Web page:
In recruitment, the growth of C&I and off-grid businesses has drawn in a different profile of individual; enthusiastic younger entrepreneurs from North America or Europe who have a passion for Africa and an impact agenda. They are hiring and developing local talent with encouraging energy and focus. The reduced complexity of their businesses, when compared to a traditional IPP is allowing them to build skilled workforces free from expensive expats or fly-in, fly-out consultants.
However, limited on-grid opportunities have disillusioned some of the larger funds which had been looking for big-ticket investments on the continent. They have struggled to find large enough deals in Africa and are turning their attention to other markets in Latin America, Southeast Asia, and Eastern Europe, which are better able to offer investment opportunities at scale. While the C&I market is growing, there are no companies yet able to offer the scale of business needed to maintain the interest of international institutional investors aside from the large diesel and rental companies.
One area that promises big-ticket investment opportunities in the longer term is emerging green hydrogen and carbon capture technologies. While the latter has limited scope for development within Africa while the technology is immature, the continent has huge potential for green hydrogen production in the longer term, at least on paper.
The cost of power is the determining factor for the commercial viability of green hydrogen production. With some of the best solar resources on the planet, several African governments are pushing hard to be at the front of the queue for investment into the technology. North African countries which can combine excellent wind and solar resources and have existing gas and renewables experience and infrastructure are likely to be the first movers, with pilot projects at scale already underway.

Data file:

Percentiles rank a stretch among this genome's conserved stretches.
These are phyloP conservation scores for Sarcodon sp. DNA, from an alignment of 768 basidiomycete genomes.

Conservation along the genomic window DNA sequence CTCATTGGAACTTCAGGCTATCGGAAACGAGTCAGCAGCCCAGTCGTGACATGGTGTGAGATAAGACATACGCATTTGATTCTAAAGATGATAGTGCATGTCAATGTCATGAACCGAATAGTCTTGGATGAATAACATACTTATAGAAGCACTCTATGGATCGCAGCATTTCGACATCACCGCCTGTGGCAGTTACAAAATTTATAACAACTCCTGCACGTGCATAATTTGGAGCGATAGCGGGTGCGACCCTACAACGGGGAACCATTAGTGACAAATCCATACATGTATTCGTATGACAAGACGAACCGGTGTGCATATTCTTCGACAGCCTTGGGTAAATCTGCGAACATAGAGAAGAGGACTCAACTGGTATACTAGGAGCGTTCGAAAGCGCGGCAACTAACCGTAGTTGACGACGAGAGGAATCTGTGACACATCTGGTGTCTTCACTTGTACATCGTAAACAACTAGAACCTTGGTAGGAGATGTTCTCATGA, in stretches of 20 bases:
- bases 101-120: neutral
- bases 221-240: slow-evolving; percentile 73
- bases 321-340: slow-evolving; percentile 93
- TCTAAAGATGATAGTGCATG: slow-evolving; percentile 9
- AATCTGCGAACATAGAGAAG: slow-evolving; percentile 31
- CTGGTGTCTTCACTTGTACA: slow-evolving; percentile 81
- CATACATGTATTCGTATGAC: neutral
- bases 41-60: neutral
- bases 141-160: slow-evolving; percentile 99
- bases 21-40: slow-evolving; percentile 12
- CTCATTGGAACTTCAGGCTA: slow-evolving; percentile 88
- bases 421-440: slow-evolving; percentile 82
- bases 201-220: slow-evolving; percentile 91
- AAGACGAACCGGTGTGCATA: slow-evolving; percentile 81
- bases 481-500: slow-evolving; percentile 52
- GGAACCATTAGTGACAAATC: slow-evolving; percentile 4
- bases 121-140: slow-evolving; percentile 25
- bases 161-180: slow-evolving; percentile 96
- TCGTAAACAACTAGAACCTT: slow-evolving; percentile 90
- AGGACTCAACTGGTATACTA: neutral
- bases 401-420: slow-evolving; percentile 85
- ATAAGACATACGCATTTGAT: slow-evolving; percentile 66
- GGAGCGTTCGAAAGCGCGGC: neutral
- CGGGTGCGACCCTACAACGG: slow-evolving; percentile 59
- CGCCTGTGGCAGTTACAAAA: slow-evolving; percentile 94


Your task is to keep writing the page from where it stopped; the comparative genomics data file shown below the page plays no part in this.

South Africa also has big advantages. With an established electricity grid, good wind and solar resources, and a technology giant in Sasol which has experience with, and demand for hydrogen, the country has moved uncharacteristically quickly to develop a green hydrogen policy. Sasol is keen on the technology and is embarking on small-scale pilot projects, with the ultimate goal of using green hydrogen to produce sustainable aviation fuel using its proprietary Fischer-Tropsch processes. Namibia and Mauritania are also pressing forwards with large-scale projects.
The prospective scale of green hydrogen projects, with figures in the tens of gigawatts for renewable capacity being talked about, has the potential to draw some of the largest global investors to the continent. Opportunities in the hydrogen value chain, such as port infrastructure, pipelines, and shipping, could re-open the door for some of the investors who have left the continent in recent years.
So, as we welcomed back visitors to the AEF and AIX conferences recently, we also cautiously welcome the early signs of the increased project and investment activity in our sector. This activity might take a different form from the past but as long as more people have access to sustainable power, long may it continue.
Tim Beckh is a Partner in the Power & Infrastructure of Millar Cameron, a leading executive and senior management recruitment business operating exclusively in Africa and emerging markets. For more about Millar Cameron visit our website at www.millarcameron.com or speak to one of our team.